Infectious diarrhea in both adults and children may be shortened by the use of probiotics [Allen et al. 2004]. The duration of symptoms is decreased by about 30 hours as suggested by a systematic review of trials in active infectious diarrhea. In this Cochrane review, 23 studies including almost 2000 participants (352 of which were adults), it was concluded that probiotics reduced the risk of persistent diarrhea compared with placebo or no probiotics at 3 days with a RR of 0.66 (95% CI 0.55–0.77) [Allen et al. 2004]. The majority (18 out of 23 studies) of the probiotics tested were LABs with two studies using S. boulardii.
For our website and catalog, the MSRP is the "Manufacturer's Suggested Retail Price." The MSRP is understood to mean the price at which a manufacturer will recommend a retailer sell a product for in stores, on the internet, or in catalogs. The MSRP of National brand items are dictated to Swanson by each manufacturer. For Swanson brand items, the MSRP is calculated based on a varying percentage above the product's base price.
° Paid spokesperson for Culturelle®. The information provided herein is for educational purposes only and is not intended to be construed as medical advice or to replace professional medical care. You should always seek the advice of a medical professional before starting any new medication or dietary supplement. The opinions stated herein are those solely of the writer and do not portray the opinions of the Culturelle brand, i-Health, Inc., or DSM

Whether a brand of probiotics works really depends on its quality and your body's own gut. Everyone has a different set of gut flora so try several to see what works for you. Using a brand of at least 40 billion CFU is best. There seems to be some debate as to whether one should use refrigerated or unrefrigerated probiotics. I went with the side that claims unrefrigerated are sturdier and less prone to die off.

The discovery of the benefits of probiotics began with sour milk. Today we have many other options to get various bacteria from our foods, although it's not as simple as just adding them to the food. For there to be health benefits, the microorganism has to be able to survive the passage through the gastrointestinal tract, survive the food manufacturing process, and grow and survive during the ripening or storage period. Also, the bacteria must not negatively affect product quality and be included on the Generally Recognized as Safe (GRAS) list.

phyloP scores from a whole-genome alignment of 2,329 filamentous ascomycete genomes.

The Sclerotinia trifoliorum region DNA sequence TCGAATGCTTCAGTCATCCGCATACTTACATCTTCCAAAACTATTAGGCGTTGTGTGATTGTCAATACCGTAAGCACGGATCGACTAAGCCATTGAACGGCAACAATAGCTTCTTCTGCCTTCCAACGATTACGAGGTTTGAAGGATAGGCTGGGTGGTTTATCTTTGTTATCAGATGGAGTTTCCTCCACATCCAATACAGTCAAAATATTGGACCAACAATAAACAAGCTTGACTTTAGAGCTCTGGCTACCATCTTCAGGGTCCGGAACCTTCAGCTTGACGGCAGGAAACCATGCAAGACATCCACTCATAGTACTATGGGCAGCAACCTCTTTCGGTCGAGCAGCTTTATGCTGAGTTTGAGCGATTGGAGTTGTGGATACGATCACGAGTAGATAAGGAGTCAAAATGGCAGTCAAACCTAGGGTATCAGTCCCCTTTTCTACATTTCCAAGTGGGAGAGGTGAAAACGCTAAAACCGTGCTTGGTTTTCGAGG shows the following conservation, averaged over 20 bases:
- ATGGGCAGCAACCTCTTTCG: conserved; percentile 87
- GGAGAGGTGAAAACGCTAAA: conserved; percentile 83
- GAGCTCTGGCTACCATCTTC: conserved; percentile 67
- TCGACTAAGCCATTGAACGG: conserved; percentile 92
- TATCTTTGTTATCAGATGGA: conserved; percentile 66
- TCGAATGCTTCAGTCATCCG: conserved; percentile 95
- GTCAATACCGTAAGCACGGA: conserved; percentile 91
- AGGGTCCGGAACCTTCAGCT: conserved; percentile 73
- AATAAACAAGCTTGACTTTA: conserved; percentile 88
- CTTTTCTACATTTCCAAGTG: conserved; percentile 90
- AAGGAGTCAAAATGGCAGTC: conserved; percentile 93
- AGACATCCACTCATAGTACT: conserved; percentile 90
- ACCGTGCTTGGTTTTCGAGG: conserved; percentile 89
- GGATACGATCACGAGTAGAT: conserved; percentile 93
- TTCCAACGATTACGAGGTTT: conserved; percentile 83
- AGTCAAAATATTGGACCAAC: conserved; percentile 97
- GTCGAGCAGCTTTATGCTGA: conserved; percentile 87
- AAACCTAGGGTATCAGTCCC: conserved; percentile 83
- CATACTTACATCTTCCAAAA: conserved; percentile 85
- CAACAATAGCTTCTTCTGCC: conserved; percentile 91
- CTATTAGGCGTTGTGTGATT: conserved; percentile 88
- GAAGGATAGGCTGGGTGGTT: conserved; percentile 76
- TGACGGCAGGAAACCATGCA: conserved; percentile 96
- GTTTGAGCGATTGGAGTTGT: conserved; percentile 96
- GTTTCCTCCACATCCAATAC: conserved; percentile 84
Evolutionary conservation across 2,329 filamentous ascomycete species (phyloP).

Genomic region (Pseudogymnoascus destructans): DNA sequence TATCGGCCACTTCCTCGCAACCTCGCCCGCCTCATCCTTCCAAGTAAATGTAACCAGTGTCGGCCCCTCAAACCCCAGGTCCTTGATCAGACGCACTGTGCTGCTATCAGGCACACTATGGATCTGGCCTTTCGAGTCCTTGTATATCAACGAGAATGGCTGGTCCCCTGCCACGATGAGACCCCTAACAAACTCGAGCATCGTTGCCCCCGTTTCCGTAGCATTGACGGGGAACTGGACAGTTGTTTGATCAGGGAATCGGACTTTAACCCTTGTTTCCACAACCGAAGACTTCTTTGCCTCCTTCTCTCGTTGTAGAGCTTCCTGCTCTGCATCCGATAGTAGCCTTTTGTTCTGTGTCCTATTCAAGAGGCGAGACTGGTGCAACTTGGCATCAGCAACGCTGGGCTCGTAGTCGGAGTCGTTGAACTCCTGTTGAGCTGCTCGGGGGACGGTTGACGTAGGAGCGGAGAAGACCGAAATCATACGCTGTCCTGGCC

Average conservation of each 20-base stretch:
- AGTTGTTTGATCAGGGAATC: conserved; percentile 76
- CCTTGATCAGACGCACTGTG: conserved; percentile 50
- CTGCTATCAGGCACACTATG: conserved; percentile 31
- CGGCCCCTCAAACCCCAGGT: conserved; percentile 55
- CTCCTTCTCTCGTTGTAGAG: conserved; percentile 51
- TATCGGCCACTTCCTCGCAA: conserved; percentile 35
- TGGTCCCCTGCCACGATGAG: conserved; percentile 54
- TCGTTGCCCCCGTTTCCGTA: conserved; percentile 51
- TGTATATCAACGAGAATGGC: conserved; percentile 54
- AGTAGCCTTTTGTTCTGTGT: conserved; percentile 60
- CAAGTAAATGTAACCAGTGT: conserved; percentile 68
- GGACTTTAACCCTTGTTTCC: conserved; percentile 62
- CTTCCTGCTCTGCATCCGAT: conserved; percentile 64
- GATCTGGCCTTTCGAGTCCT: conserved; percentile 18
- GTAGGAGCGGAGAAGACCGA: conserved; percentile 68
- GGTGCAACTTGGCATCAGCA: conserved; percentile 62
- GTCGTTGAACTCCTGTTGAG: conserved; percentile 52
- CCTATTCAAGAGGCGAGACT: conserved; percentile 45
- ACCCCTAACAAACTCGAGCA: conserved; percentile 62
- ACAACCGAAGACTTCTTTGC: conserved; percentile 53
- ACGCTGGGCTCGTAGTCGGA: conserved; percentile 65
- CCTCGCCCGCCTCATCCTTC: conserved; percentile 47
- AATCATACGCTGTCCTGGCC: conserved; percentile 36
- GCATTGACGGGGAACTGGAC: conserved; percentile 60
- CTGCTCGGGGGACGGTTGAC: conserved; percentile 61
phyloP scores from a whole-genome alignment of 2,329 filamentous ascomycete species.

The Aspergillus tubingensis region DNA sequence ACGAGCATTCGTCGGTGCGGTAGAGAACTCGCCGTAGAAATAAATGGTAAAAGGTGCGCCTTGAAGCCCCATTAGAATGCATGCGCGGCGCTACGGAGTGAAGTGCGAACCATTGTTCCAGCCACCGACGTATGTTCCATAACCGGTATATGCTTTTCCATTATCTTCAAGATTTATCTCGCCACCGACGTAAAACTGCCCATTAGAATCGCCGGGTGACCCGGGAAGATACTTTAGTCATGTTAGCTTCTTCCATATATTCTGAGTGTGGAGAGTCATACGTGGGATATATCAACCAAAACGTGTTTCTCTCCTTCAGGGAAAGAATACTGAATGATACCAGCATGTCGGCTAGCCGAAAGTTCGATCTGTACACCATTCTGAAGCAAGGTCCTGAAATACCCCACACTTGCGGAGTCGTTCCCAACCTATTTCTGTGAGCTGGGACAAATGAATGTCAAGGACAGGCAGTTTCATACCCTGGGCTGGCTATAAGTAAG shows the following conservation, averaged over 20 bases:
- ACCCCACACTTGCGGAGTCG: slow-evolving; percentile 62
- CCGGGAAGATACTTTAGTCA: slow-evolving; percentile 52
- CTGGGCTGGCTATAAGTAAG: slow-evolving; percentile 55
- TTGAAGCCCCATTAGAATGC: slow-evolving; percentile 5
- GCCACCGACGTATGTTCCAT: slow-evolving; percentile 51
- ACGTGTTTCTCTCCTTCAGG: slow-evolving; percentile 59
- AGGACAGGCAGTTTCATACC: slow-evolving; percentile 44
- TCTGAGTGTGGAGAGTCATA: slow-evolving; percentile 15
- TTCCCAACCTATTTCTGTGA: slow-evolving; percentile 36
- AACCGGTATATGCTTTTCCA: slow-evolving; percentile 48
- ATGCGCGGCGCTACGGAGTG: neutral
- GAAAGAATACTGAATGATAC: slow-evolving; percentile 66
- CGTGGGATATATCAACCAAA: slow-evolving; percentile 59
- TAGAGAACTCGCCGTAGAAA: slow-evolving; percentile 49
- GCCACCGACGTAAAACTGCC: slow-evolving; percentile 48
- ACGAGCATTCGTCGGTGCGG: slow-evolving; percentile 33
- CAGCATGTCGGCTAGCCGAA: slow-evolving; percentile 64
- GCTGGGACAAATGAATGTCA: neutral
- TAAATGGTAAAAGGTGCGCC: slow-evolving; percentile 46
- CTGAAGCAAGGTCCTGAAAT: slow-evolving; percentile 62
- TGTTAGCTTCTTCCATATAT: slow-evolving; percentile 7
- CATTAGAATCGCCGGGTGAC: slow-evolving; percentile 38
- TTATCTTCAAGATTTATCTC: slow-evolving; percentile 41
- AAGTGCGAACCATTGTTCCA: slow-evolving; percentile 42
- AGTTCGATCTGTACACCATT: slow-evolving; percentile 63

Taking relatively high doses of these probiotic strains before, during, and after antibiotic treatment can help your microbiome get back on its feet: B. Lactis, B. Infantis, L. Acidophilus, L. Casei, L. Bulgaricus, L. Paracasei, L. Rhamnosus GG, and S. Boulardii. Our antibiotic combatant MegaFood MegaFlora has six of these strains, as well as eight others. One serving contains 20 billion CFUs to replenish the good bacteria.
Self-dosing with bacteria isn't as outlandish as it might seem. An estimated 100 trillion microorganisms representing more than 500 different species inhabit every normal, healthy bowel. These microorganisms (or microflora) generally don't make us sick; most are helpful. Gut-dwelling bacteria keep pathogens (harmful microorganisms) in check, aid digestion and nutrient absorption, and contribute to immune function.